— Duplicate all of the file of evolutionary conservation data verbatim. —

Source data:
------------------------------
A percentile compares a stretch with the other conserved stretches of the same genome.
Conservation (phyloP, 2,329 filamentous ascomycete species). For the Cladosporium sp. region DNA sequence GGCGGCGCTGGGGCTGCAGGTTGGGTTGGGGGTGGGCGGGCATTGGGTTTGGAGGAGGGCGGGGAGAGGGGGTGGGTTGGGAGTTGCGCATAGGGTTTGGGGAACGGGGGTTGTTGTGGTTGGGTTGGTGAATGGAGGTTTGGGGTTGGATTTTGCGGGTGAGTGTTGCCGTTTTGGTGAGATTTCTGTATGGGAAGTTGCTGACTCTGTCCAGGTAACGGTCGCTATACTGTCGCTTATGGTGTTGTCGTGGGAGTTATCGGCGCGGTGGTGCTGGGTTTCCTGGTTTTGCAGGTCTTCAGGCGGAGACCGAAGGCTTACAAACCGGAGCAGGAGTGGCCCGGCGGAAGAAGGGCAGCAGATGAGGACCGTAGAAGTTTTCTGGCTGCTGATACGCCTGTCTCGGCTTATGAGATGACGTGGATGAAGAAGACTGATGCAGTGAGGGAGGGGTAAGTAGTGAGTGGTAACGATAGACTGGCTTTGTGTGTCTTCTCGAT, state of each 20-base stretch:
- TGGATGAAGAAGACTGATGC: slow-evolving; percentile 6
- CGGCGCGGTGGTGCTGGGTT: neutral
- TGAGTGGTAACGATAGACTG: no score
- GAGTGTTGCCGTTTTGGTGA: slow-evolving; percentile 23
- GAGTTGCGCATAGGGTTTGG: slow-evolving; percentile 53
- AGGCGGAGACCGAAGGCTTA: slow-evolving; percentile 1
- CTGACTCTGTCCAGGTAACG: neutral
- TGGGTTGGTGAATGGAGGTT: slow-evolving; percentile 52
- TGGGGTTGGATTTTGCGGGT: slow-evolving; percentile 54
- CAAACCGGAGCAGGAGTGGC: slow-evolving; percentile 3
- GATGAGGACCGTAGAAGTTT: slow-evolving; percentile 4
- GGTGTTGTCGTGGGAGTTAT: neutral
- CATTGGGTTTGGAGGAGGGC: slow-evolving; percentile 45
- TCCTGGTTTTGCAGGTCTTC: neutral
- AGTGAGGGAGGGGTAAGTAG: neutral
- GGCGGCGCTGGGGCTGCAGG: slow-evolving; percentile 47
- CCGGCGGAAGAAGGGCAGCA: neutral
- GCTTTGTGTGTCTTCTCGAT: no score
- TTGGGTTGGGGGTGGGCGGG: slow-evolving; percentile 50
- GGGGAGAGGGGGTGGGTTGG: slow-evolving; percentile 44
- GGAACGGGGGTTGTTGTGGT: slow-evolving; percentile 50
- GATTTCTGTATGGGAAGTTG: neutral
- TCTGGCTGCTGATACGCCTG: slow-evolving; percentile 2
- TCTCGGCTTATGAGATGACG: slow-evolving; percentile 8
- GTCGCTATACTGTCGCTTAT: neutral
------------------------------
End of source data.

A percentile compares a stretch with the other conserved stretches of the same genome.
Conservation (phyloP, 2,329 filamentous ascomycete species). For the Cladosporium sp. region DNA sequence GGCGGCGCTGGGGCTGCAGGTTGGGTTGGGGGTGGGCGGGCATTGGGTTTGGAGGAGGGCGGGGAGAGGGGGTGGGTTGGGAGTTGCGCATAGGGTTTGGGGAACGGGGGTTGTTGTGGTTGGGTTGGTGAATGGAGGTTTGGGGTTGGATTTTGCGGGTGAGTGTTGCCGTTTTGGTGAGATTTCTGTATGGGAAGTTGCTGACTCTGTCCAGGTAACGGTCGCTATACTGTCGCTTATGGTGTTGTCGTGGGAGTTATCGGCGCGGTGGTGCTGGGTTTCCTGGTTTTGCAGGTCTTCAGGCGGAGACCGAAGGCTTACAAACCGGAGCAGGAGTGGCCCGGCGGAAGAAGGGCAGCAGATGAGGACCGTAGAAGTTTTCTGGCTGCTGATACGCCTGTCTCGGCTTATGAGATGACGTGGATGAAGAAGACTGATGCAGTGAGGGAGGGGTAAGTAGTGAGTGGTAACGATAGACTGGCTTTGTGTGTCTTCTCGAT, state of each 20-base stretch:
- TGGATGAAGAAGACTGATGC: slow-evolving; percentile 6
- CGGCGCGGTGGTGCTGGGTT: neutral
- TGAGTGGTAACGATAGACTG: no score
- GAGTGTTGCCGTTTTGGTGA: slow-evolving; percentile 23
- GAGTTGCGCATAGGGTTTGG: slow-evolving; percentile 53
- AGGCGGAGACCGAAGGCTTA: slow-evolving; percentile 1
- CTGACTCTGTCCAGGTAACG: neutral
- TGGGTTGGTGAATGGAGGTT: slow-evolving; percentile 52
- TGGGGTTGGATTTTGCGGGT: slow-evolving; percentile 54
- CAAACCGGAGCAGGAGTGGC: slow-evolving; percentile 3
- GATGAGGACCGTAGAAGTTT: slow-evolving; percentile 4
- GGTGTTGTCGTGGGAGTTAT: neutral
- CATTGGGTTTGGAGGAGGGC: slow-evolving; percentile 45
- TCCTGGTTTTGCAGGTCTTC: neutral
- AGTGAGGGAGGGGTAAGTAG: neutral
- GGCGGCGCTGGGGCTGCAGG: slow-evolving; percentile 47
- CCGGCGGAAGAAGGGCAGCA: neutral
- GCTTTGTGTGTCTTCTCGAT: no score
- TTGGGTTGGGGGTGGGCGGG: slow-evolving; percentile 50
- GGGGAGAGGGGGTGGGTTGG: slow-evolving; percentile 44
- GGAACGGGGGTTGTTGTGGT: slow-evolving; percentile 50
- GATTTCTGTATGGGAAGTTG: neutral
- TCTGGCTGCTGATACGCCTG: slow-evolving; percentile 2
- TCTCGGCTTATGAGATGACG: slow-evolving; percentile 8
- GTCGCTATACTGTCGCTTAT: neutral